Poll: Will the LVLT/GLBC deal damage the IP transit marketplace?

July 14th, 2011 by · 6 Comments

Recently the DOJ has asked Level 3 for more information about its proposed purchase of Global Crossing, and XO has filed objections claiming the deal would create a ‘global colossus’ that would dominate the Tier 1 backbone market and damage the competitive environment. It seems odd to me that a sector that has suffered from some of the toughest pricing pressures in the industry for a decade would be so delicately balanced that it would swing the other way with one deal, but then the Tier 1 backbone peering/transit system has always been an odd place that nobody really understands. What do you think?

Will the LVLT/GLBC deal damage the IP transit marketplace?

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Categories: Internet Backbones · Mergers and Acquisitions · Polls

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6 Comments So Far

  • Carlk says:

    How about another option: NO, it may even require a revamping of the system’s archaic pricing schemes with more favorable terms which properly adapt to factual costs to deliver essential IP communications services around the globe.

    Let’s hope that our govt. agencies are finding the moral conviction along with an objective, third party engineering task force to advise them properly through this pivotal problem ensuring that a best of breed internet experience will be sustained into perpetuity.

    I abstain from voting for this reason.

  • rob says:

    From the voting on this issue it is obvious that the readers of the article do not realize that a Level 3 and Global Crossing merger will allow the new company to dictate to all other peers what connectivity will cost. Any ISP who gets the slightest bit out of balance on the peering interfaces can be charged a per meg rate set by the new company and this could range anywhere from $1 to $9 per meg based on what the new company thinks is appropriate. Anything charged at all on the peering interface then allows the new company to have an advantage for service per meg pricing where they are not paying anyone for peering transit.

    As the new company would own 54% of the world’s connectivity, their position would be one of enormous strength and they could dictate pricing terms for connectivity that would eventually put smaller ISPs out of business and do damage to larger ISPs who get out of balance on their peering interfaces. And the content providers would start to migrate all of their content to the big new network as the per meg costs rise for the other ISPs on their peering transit to the big network.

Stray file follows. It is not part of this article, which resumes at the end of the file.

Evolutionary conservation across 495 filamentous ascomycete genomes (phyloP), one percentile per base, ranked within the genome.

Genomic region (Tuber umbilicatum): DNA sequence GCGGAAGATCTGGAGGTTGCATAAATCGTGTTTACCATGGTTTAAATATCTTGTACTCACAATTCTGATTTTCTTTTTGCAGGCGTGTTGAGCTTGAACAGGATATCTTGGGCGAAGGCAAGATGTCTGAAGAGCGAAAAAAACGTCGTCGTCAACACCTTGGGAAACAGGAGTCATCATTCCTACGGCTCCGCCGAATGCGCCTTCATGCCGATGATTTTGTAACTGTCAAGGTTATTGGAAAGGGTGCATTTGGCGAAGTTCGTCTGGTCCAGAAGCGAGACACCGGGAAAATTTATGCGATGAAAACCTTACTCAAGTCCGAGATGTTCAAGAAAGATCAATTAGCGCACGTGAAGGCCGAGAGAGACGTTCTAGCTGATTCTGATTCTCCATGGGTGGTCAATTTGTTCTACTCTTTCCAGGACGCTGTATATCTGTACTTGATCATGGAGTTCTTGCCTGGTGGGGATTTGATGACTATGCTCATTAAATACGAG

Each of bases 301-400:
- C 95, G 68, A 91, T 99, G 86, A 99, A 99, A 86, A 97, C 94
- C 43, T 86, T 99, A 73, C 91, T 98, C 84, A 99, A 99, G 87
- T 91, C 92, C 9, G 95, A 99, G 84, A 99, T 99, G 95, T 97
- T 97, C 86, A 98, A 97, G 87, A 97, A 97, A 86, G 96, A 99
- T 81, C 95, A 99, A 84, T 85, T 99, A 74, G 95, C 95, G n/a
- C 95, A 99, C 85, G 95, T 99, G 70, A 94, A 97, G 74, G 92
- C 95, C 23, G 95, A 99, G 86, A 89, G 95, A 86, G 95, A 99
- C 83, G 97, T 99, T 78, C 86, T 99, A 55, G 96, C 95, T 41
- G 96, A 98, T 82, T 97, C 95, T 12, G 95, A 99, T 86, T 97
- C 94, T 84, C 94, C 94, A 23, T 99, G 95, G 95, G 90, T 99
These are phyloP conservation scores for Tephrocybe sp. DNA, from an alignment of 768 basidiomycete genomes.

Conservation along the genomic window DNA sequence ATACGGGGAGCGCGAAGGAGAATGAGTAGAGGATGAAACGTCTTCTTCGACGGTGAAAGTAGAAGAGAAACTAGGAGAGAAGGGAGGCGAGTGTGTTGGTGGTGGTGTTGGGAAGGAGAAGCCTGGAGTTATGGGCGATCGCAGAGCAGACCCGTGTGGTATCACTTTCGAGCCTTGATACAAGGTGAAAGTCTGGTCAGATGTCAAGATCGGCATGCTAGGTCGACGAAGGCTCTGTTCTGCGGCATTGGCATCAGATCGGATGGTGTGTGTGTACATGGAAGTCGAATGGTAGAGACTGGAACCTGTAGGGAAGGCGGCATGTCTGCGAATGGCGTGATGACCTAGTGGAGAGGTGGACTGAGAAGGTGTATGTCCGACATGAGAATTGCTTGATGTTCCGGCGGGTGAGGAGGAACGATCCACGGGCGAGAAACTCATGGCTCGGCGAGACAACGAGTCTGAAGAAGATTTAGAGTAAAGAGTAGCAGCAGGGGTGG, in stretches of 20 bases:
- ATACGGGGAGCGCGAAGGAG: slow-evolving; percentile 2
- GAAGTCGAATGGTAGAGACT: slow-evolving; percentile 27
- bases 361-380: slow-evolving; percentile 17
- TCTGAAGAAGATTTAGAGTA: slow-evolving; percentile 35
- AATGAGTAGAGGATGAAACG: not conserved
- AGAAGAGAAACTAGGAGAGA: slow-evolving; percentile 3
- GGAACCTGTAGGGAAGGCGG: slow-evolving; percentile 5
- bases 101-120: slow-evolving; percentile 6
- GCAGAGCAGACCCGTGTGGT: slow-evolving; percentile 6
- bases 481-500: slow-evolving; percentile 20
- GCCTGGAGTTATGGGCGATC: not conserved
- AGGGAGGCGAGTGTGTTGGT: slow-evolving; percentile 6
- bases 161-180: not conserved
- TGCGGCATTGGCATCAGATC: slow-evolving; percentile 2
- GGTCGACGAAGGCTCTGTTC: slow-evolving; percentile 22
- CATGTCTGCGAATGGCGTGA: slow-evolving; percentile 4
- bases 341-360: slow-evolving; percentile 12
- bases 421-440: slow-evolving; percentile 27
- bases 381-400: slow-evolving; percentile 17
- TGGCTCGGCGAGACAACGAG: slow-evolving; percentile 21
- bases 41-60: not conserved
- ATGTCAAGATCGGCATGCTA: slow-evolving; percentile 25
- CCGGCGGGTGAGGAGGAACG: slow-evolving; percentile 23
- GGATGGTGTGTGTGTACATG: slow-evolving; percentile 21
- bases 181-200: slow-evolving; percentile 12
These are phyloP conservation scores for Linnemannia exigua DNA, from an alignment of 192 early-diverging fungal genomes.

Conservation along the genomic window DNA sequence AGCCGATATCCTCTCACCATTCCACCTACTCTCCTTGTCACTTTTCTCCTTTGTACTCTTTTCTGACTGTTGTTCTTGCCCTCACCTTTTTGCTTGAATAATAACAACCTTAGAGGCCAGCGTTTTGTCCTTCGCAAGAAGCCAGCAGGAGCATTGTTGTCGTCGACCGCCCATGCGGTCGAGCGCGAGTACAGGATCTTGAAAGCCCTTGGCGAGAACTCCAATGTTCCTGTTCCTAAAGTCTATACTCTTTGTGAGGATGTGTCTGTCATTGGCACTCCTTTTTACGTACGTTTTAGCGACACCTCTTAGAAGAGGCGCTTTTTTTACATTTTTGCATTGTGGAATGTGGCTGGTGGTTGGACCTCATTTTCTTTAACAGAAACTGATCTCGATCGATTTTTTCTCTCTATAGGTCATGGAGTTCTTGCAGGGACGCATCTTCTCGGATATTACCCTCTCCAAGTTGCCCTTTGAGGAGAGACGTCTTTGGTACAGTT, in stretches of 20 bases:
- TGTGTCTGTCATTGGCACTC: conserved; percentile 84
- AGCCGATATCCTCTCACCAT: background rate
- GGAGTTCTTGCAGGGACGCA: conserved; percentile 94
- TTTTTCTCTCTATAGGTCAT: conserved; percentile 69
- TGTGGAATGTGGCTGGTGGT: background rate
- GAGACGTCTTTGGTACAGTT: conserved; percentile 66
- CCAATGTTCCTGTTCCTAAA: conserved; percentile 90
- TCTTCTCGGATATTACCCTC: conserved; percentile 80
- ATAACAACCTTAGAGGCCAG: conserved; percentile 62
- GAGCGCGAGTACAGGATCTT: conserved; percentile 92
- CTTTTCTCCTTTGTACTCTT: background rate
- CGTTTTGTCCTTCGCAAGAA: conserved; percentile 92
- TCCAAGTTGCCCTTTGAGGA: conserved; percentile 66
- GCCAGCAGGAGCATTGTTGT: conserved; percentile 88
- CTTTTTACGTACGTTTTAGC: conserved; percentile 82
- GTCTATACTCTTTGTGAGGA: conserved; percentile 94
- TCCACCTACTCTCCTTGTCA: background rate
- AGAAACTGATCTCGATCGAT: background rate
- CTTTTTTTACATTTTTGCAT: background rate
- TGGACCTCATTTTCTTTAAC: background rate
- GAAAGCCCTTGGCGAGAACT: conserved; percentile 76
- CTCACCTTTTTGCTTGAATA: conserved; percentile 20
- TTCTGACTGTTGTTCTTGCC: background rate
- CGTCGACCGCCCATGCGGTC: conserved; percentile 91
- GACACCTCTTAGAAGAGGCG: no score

Not a great idea in the world of the Internet which was conceived by intelligent people who had a goal of sharing knowledge and connectivity down to the smallest user, and now we will have one very big company with the clout to control who gets what and when they can get it and they will be able to dictate what one pays for it as well. Anyone remember the monopoly called Ma Bell?

    • Anonymous says:

      Isn’t that the point of building, buying and marketing your asset? Won’t another entity step in if they are controlling pricing and putting everyone out of business?
      Couldn’t it also be opportunity to anyone else providing “connectivity”?
      Just asking….

  • Telcom Dinosaur says:

    Keep in mind that the Monopoly Ma Bell enjoyed was regulated and managed due to the fact nobody else could provide you phone service. Anybody today can provide phone and internet service even if its just 2 cans and a string. It is up to the customers to decide what they want to pay for and how they want to get it and if the market warrants it just like oil companies do they will drill more even if its for fiber.

  • AlB says:

    Is it not about time that AT&T plus VZ enjoy the benefits of existing in the new internet world where they just may have a little more competition than they never had before..
    the monoply called MaBell is back to a similar level with 2 major companies rather than the former 1 company.

    And, let’s not forget that most of the competition of this new LVLT/GLBC Venture only recently came out of the BK scenario which also includes GLBC

    It’s a dangerous world we live in and hopefully LVLT remains with their desire to survive profitablly…..

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